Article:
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On Motherhood and Personhood and Expectations (unrealistic and otherwise)

August 12, 2017

[Note:  I wrote this last night, and because I’ve buried myself recently in climbing out of my emotional hole recently, I just now read what is going on in the world.  With that perspective, the following reads like the worst kind of navel-gazing, self-absorbed journal writing published for the public.  My reason for writing this was and is in case there is some other parent or person out there experiencing something similar–that the “me too!” of a post may help someone else feel slightly less alone.]

This summer.

I planned it out, man.  I figured out a good schedule of camps and weeks with no camps to wrap around our family-wedding-related trips (yes, plural) and made lists of the awesome places and things I’d do with my kids.

Because I got this!  They are six!  I can, like, do things with them!  By myself!  Like grocery shop (which is not my favorite with all three but do-able).  Or road trip to Mt. Rainier! (Oh, wait, one kid is terrified because it’s a volcano and no amount of science or logic can convince this kid that the volcano will not erupt during our day trip. So no Mt. Rainier for the foreseeable future.)

So now it’s mid-August and I’m three meltdowns and several lifesavers in, and the other day I yet again felt like a complete failure.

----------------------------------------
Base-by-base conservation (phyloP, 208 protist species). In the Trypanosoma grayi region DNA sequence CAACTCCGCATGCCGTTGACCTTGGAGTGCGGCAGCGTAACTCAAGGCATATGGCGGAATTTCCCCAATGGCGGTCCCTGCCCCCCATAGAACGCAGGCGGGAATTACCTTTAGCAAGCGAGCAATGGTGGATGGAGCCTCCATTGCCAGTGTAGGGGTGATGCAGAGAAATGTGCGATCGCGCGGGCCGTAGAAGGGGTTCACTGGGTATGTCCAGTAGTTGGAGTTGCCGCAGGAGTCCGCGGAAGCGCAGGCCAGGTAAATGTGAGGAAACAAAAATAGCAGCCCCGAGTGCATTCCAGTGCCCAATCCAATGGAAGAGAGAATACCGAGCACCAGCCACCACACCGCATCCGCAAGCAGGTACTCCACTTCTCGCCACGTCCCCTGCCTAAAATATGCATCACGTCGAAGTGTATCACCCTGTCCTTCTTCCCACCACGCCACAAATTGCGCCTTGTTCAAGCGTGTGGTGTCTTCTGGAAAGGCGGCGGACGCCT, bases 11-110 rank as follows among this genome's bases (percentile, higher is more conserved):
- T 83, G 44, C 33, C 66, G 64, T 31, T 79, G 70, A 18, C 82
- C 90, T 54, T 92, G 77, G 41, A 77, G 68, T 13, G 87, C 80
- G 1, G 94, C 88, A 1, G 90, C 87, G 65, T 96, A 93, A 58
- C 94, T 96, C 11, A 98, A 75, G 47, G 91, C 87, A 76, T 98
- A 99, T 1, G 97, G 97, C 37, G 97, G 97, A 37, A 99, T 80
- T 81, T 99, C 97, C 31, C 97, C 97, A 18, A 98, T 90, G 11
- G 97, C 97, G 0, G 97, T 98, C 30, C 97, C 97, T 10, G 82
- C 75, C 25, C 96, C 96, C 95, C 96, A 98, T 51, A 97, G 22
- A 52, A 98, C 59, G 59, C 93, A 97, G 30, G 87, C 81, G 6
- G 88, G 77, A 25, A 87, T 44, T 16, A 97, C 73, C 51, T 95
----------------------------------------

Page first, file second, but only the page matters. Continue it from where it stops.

I mean, my rational brain knows I am not a failure. But that didn’t stop my squeezed-out heart cavity from feeling like a failure. I had plans for this summer. We were going to go to concerts! And hike and spend time outside! And take a day trip or adventure here and there and go places we’ve never been! And then in my kid-free time I was going to develop part of a new curriculum for my class next year, and work on setting up the renewal process for my National Boards, and use up all our CSA veggies every week so they don’t go bad and get composted along with my food-waste guilt. And I was going to eat healthier and run more often and develop a presentation using data analysis from the excel spreadsheet I was going to learn how to create in order to teach my colleagues the power of mindfulness in the classroom. And we were going to go camping. And I was going to clean and purge my house.

In retrospect, that was maybe a few too many plans.

[Aside: don’t even get me started on the “teachers get the whole summer off” b.s. because I’m working on curriculum and renewing my National Boards in between errands and camps and appointments, and my sister-in-law is caring for her kids while taking classes toward an admin credential, and we teachers do not just sit on our butts and eat bonbons all summer thankyouverymuch. I have seen a poorly-informed person nearly get decked by a group of teachers in my grad program after saying, “Teachers! You only work 6-hour days and get summers off!”]

On top of the too-many expectations, which in hindsight were unrealistic though I obviously did not know that at the time, came behavior issues. Like several nights of newborn-parent-like sleep due to fever-induced nightmares in one kid. Or the Pushing of Buttons. Or the Not-Listening–like, if a mother asks her children to do something six times and no one hears, does that mom exist?

All this, plus a focus on spending my time on others instead of on what I know I need for self-care (solitude. reading for pleasure. writing. more solitude.), drove me to insanity. I wrote this two nights ago: